afpsyllabusFall06 - Political Science 282 American Foreign...

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Unformatted text preview: Political Science 282 American Foreign Policy Ward Thomas Fall 2006 Fenwick 302 Office x3445; Home (508) 835-9744 (before 10 p.m., please) e-mail: [email protected] Office Hours: Monday 2-4 p.m., Wednesday 10am-noon, and by appointment This course will explore major themes in U.S. foreign policy, focusing on the longstanding and ongoing debate over the terms of America’s engagement with the world at large. Among the topics discussed will be: the historical development of U.S. foreign policy, the roles played by various institutional actors in the formulation of foreign policy, and issues facing the United States in the contemporary international system, including international trade and economic policy, national security after September 11, international organizations and multilateralism, relations with the Islamic world, and policy toward the developing world. Grading for the course will be determined on the following basis: ¡ Class debate (see below): 25% ¡ In-class mid-term exam (see below): 10% ¡ Take-home mid-term essay (see below): 15% ¡ Cumulative final exam: 35% ¡ Class participation: 15% (Class participation means participation ; regular attendance is a minimum requirement. It is therefore important not only that you attend class, but that you do the readings and come prepared to contribute constructively to discussion.) Class Debates You will notice that five dates on the syllabus are devoted to class debates. The debates will be conducted according to the following format. Each student in the class will be a primary participant in one debate over the course of the semester. Each “side” of the debate topic will be argued by a two- or three-person team. You and your teammate(s) will be responsible for: • researching the topic thoroughly and constructing a “briefing packet” of materials in support of your position. This packet should be approximately 20 pages long , and can consist of any number of different types of sources, including (but not limited to) articles from academic journals, newspapers or magazines. The briefing packet must include a table of contents citing each source, as well as a bibliography listing not only those sources you have included, but also further suggested readings you would recommend to someone wishing to learn more about the issue. Attached to the front of the packet should be a 1-2 page opening statemen t framing the issues and summarizing your position . Briefing packets are to be treated as required readings for everyone in the class, and you will be responsible for them on exams....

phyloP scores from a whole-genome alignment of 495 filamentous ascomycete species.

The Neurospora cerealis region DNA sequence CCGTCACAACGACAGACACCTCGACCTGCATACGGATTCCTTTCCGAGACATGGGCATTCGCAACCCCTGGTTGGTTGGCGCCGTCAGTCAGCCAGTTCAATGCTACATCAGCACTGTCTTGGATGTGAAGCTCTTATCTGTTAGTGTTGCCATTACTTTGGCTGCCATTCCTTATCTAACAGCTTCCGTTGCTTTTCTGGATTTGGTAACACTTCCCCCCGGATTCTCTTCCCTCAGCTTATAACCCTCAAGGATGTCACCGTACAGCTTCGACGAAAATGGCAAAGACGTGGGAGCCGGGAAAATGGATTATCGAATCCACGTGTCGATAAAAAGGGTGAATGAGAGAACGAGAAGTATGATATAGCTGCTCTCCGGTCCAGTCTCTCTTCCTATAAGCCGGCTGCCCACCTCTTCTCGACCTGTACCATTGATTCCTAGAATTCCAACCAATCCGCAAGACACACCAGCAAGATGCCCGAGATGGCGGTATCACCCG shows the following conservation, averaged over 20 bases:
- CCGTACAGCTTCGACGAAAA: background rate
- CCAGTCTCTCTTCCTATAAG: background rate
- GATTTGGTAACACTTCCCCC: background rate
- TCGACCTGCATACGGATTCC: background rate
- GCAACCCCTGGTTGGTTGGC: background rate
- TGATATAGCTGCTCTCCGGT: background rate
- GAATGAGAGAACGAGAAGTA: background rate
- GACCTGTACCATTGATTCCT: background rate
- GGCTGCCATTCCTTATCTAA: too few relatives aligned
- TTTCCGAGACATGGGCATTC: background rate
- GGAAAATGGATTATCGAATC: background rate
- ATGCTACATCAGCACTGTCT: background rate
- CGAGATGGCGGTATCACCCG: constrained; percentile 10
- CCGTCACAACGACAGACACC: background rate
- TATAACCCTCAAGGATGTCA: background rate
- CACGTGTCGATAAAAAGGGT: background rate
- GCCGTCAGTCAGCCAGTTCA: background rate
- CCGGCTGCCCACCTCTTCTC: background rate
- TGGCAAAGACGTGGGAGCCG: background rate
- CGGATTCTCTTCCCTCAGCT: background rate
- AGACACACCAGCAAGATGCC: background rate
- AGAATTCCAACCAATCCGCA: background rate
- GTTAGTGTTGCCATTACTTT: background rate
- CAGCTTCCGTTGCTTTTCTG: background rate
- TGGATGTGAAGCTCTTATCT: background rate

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This note was uploaded on 07/25/2009 for the course POLS 101 taught by Professor All during the Spring '09 term at Rutgers.

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afpsyllabusFall06 - Political Science 282 American Foreign...

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